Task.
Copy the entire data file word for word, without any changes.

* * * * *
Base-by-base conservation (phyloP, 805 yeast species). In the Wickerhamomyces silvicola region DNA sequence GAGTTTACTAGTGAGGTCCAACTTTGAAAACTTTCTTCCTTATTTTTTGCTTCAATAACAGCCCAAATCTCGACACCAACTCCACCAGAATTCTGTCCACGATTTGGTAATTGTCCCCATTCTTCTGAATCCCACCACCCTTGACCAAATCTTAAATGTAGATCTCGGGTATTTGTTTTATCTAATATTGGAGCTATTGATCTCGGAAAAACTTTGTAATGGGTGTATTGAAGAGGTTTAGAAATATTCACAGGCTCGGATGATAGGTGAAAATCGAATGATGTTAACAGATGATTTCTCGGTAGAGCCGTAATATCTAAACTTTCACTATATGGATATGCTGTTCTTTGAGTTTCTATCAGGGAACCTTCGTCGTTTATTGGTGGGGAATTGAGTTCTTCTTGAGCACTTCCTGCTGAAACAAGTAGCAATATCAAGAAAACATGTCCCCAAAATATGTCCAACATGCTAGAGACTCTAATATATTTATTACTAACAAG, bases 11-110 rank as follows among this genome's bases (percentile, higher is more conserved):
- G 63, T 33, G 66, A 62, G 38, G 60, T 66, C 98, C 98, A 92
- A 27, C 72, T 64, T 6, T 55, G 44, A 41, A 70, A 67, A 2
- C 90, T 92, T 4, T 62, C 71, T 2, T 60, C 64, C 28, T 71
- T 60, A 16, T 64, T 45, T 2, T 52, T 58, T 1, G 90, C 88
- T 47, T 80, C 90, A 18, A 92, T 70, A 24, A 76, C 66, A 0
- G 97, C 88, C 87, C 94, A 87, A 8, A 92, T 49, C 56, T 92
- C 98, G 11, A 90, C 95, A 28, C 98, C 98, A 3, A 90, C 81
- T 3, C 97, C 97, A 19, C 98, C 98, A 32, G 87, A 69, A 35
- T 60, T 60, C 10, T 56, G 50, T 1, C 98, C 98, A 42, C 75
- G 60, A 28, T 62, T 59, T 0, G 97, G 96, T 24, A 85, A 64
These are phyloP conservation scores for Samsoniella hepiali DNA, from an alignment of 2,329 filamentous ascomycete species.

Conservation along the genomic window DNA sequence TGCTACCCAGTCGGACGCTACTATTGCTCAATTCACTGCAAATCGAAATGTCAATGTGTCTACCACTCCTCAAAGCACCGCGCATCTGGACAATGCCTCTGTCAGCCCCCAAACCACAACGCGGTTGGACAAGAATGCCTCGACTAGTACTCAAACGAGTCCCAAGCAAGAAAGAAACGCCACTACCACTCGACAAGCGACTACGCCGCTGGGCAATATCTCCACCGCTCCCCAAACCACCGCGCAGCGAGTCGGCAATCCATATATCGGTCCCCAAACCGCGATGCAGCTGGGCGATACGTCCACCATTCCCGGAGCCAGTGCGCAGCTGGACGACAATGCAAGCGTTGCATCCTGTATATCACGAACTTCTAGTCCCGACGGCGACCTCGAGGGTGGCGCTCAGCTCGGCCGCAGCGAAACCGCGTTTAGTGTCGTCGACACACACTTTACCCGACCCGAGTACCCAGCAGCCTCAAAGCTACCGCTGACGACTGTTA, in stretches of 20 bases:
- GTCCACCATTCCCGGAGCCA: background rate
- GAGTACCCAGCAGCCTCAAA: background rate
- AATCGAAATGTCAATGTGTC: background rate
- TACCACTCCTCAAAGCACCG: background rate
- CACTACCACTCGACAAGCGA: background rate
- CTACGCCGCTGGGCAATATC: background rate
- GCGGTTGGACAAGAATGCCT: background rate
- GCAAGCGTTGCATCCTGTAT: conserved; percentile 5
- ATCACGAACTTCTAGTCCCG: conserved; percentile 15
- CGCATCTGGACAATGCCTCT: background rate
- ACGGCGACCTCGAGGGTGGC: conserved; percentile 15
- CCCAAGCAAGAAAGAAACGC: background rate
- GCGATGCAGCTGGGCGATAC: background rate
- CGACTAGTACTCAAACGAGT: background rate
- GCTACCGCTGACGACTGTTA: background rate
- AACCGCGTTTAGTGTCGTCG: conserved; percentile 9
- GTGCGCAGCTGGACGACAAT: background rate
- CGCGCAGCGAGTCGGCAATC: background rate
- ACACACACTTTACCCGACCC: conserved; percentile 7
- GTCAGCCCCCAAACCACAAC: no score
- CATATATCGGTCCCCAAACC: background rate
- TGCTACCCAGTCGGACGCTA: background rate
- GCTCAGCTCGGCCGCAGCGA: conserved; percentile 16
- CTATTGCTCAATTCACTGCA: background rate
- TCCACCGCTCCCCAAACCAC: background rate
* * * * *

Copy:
Base-by-base conservation (phyloP, 805 yeast species). In the Wickerhamomyces silvicola region DNA sequence GAGTTTACTAGTGAGGTCCAACTTTGAAAACTTTCTTCCTTATTTTTTGCTTCAATAACAGCCCAAATCTCGACACCAACTCCACCAGAATTCTGTCCACGATTTGGTAATTGTCCCCATTCTTCTGAATCCCACCACCCTTGACCAAATCTTAAATGTAGATCTCGGGTATTTGTTTTATCTAATATTGGAGCTATTGATCTCGGAAAAACTTTGTAATGGGTGTATTGAAGAGGTTTAGAAATATTCACAGGCTCGGATGATAGGTGAAAATCGAATGATGTTAACAGATGATTTCTCGGTAGAGCCGTAATATCTAAACTTTCACTATATGGATATGCTGTTCTTTGAGTTTCTATCAGGGAACCTTCGTCGTTTATTGGTGGGGAATTGAGTTCTTCTTGAGCACTTCCTGCTGAAACAAGTAGCAATATCAAGAAAACATGTCCCCAAAATATGTCCAACATGCTAGAGACTCTAATATATTTATTACTAACAAG, bases 11-110 rank as follows among this genome's bases (percentile, higher is more conserved):
- G 63, T 33, G 66, A 62, G 38, G 60, T 66, C 98, C 98, A 92
- A 27, C 72, T 64, T 6, T 55, G 44, A 41, A 70, A 67, A 2
- C 90, T 92, T 4, T 62, C 71, T 2, T 60, C 64, C 28, T 71
- T 60, A 16, T 64, T 45, T 2, T 52, T 58, T 1, G 90, C 88
- T 47, T 80, C 90, A 18, A 92, T 70, A 24, A 76, C 66, A 0
- G 97, C 88, C 87, C 94, A 87, A 8, A 92, T 49, C 56, T 92
- C 98, G 11, A 90, C 95, A 28, C 98, C 98, A 3, A 90, C 81
- T 3, C 97, C 97, A 19, C 98, C 98, A 32, G 87, A 69, A 35
- T 60, T 60, C 10, T 56, G 50, T 1, C 98, C 98, A 42, C 75
- G 60, A 28, T 62, T 59, T 0, G 97, G 96, T 24, A 85, A 64
These are phyloP conservation scores for Samsoniella hepiali DNA, from an alignment of 2,329 filamentous ascomycete species.

Conservation along the genomic window DNA sequence TGCTACCCAGTCGGACGCTACTATTGCTCAATTCACTGCAAATCGAAATGTCAATGTGTCTACCACTCCTCAAAGCACCGCGCATCTGGACAATGCCTCTGTCAGCCCCCAAACCACAACGCGGTTGGACAAGAATGCCTCGACTAGTACTCAAACGAGTCCCAAGCAAGAAAGAAACGCCACTACCACTCGACAAGCGACTACGCCGCTGGGCAATATCTCCACCGCTCCCCAAACCACCGCGCAGCGAGTCGGCAATCCATATATCGGTCCCCAAACCGCGATGCAGCTGGGCGATACGTCCACCATTCCCGGAGCCAGTGCGCAGCTGGACGACAATGCAAGCGTTGCATCCTGTATATCACGAACTTCTAGTCCCGACGGCGACCTCGAGGGTGGCGCTCAGCTCGGCCGCAGCGAAACCGCGTTTAGTGTCGTCGACACACACTTTACCCGACCCGAGTACCCAGCAGCCTCAAAGCTACCGCTGACGACTGTTA, in stretches of 20 bases:
- GTCCACCATTCCCGGAGCCA: background rate
- GAGTACCCAGCAGCCTCAAA: background rate
- AATCGAAATGTCAATGTGTC: background rate
- TACCACTCCTCAAAGCACCG: background rate
- CACTACCACTCGACAAGCGA: background rate
- CTACGCCGCTGGGCAATATC: background rate
- GCGGTTGGACAAGAATGCCT: background rate
- GCAAGCGTTGCATCCTGTAT: conserved; percentile 5
- ATCACGAACTTCTAGTCCCG: conserved; percentile 15
- CGCATCTGGACAATGCCTCT: background rate
- ACGGCGACCTCGAGGGTGGC: conserved; percentile 15
- CCCAAGCAAGAAAGAAACGC: background rate
- GCGATGCAGCTGGGCGATAC: background rate
- CGACTAGTACTCAAACGAGT: background rate
- GCTACCGCTGACGACTGTTA: background rate
- AACCGCGTTTAGTGTCGTCG: conserved; percentile 9
- GTGCGCAGCTGGACGACAAT: background rate
- CGCGCAGCGAGTCGGCAATC: background rate
- ACACACACTTTACCCGACCC: conserved; percentile 7
- GTCAGCCCCCAAACCACAAC: no score
- CATATATCGGTCCCCAAACC: background rate
- TGCTACCCAGTCGGACGCTA: background rate
- GCTCAGCTCGGCCGCAGCGA: conserved; percentile 16
- CTATTGCTCAATTCACTGCA: background rate
- TCCACCGCTCCCCAAACCAC: background rate